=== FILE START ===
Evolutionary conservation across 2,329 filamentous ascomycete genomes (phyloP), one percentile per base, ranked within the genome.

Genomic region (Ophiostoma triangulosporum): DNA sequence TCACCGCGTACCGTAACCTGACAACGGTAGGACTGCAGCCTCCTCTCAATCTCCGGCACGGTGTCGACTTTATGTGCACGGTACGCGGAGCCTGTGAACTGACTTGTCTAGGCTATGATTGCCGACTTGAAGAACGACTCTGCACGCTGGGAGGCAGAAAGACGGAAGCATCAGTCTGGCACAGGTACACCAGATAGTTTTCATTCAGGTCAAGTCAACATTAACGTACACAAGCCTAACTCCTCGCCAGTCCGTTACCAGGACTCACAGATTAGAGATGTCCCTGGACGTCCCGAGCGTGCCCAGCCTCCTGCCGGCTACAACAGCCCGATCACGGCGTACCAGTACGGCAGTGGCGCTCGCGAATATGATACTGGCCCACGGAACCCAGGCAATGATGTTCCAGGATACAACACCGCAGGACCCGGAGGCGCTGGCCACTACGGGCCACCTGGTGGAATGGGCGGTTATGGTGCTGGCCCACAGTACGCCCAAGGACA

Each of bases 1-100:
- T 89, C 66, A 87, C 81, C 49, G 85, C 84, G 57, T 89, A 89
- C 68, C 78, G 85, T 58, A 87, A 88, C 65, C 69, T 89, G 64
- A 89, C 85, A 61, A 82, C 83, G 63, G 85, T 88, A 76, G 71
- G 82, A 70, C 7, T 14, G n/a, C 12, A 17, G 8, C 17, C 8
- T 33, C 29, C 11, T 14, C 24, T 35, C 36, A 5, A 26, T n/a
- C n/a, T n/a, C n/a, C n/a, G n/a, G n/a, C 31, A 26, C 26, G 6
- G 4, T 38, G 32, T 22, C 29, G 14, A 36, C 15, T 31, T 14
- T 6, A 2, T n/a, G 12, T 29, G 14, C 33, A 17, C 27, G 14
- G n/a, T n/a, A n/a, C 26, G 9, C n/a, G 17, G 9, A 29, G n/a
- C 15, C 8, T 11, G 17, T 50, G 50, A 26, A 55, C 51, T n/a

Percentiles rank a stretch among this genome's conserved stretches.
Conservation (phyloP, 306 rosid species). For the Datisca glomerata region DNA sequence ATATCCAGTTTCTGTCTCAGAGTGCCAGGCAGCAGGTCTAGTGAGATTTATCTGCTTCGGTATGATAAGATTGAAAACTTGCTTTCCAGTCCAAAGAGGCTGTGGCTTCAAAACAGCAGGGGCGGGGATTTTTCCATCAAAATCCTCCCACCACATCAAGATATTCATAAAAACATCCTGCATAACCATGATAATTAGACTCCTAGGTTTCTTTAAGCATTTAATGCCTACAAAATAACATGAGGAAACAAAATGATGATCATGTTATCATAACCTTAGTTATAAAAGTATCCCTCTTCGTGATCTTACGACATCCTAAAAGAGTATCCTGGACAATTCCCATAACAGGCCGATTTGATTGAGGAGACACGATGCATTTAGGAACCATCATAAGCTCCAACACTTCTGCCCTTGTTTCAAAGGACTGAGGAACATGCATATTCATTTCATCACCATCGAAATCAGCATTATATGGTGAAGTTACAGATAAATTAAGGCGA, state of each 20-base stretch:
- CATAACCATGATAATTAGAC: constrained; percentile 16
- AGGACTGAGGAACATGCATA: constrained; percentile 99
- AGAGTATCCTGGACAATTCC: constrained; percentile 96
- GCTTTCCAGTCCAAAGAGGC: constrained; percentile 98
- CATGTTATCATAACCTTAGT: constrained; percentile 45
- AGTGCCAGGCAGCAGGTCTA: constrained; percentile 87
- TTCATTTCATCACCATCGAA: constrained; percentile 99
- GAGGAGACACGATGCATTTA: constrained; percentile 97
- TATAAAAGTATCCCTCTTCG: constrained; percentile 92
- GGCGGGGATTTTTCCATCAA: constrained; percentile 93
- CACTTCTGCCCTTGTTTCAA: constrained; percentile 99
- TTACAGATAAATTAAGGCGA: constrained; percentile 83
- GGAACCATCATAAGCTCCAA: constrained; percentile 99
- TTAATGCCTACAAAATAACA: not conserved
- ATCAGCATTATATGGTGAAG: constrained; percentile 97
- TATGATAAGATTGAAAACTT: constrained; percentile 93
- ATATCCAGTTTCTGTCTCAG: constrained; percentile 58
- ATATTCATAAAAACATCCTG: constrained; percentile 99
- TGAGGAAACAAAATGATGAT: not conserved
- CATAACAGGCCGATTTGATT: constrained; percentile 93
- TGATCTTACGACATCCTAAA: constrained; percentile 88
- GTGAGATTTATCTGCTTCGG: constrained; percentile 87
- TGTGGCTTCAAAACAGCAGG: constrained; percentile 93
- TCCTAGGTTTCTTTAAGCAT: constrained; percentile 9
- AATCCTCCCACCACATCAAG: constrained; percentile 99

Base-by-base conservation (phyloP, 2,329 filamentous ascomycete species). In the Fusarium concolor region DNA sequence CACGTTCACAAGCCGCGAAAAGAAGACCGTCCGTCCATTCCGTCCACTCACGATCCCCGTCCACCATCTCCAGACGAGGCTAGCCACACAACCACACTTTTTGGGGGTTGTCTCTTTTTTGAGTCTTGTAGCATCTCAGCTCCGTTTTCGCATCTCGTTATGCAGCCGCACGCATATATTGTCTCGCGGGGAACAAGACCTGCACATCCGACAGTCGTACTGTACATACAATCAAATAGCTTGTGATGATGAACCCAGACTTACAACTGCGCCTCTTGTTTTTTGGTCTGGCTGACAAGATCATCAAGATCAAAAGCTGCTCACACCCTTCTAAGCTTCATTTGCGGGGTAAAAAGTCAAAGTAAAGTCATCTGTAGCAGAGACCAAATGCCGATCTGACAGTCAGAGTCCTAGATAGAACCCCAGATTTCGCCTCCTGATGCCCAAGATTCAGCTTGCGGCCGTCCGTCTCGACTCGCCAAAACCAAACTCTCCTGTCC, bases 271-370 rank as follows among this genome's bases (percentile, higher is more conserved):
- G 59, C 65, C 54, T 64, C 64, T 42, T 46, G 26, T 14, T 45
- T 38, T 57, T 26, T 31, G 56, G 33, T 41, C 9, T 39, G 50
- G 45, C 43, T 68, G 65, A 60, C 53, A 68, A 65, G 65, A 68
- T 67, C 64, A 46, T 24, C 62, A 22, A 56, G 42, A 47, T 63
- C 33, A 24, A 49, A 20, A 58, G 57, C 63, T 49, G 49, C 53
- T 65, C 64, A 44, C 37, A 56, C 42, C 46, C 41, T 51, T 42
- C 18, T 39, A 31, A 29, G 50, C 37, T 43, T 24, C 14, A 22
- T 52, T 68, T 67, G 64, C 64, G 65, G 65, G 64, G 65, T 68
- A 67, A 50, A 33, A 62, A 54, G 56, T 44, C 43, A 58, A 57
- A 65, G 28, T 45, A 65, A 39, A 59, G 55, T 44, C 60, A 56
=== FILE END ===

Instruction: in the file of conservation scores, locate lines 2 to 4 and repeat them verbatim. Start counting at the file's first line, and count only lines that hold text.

Genomic region (Ophiostoma triangulosporum): DNA sequence TCACCGCGTACCGTAACCTGACAACGGTAGGACTGCAGCCTCCTCTCAATCTCCGGCACGGTGTCGACTTTATGTGCACGGTACGCGGAGCCTGTGAACTGACTTGTCTAGGCTATGATTGCCGACTTGAAGAACGACTCTGCACGCTGGGAGGCAGAAAGACGGAAGCATCAGTCTGGCACAGGTACACCAGATAGTTTTCATTCAGGTCAAGTCAACATTAACGTACACAAGCCTAACTCCTCGCCAGTCCGTTACCAGGACTCACAGATTAGAGATGTCCCTGGACGTCCCGAGCGTGCCCAGCCTCCTGCCGGCTACAACAGCCCGATCACGGCGTACCAGTACGGCAGTGGCGCTCGCGAATATGATACTGGCCCACGGAACCCAGGCAATGATGTTCCAGGATACAACACCGCAGGACCCGGAGGCGCTGGCCACTACGGGCCACCTGGTGGAATGGGCGGTTATGGTGCTGGCCCACAGTACGCCCAAGGACA

Each of bases 1-100:
- T 89, C 66, A 87, C 81, C 49, G 85, C 84, G 57, T 89, A 89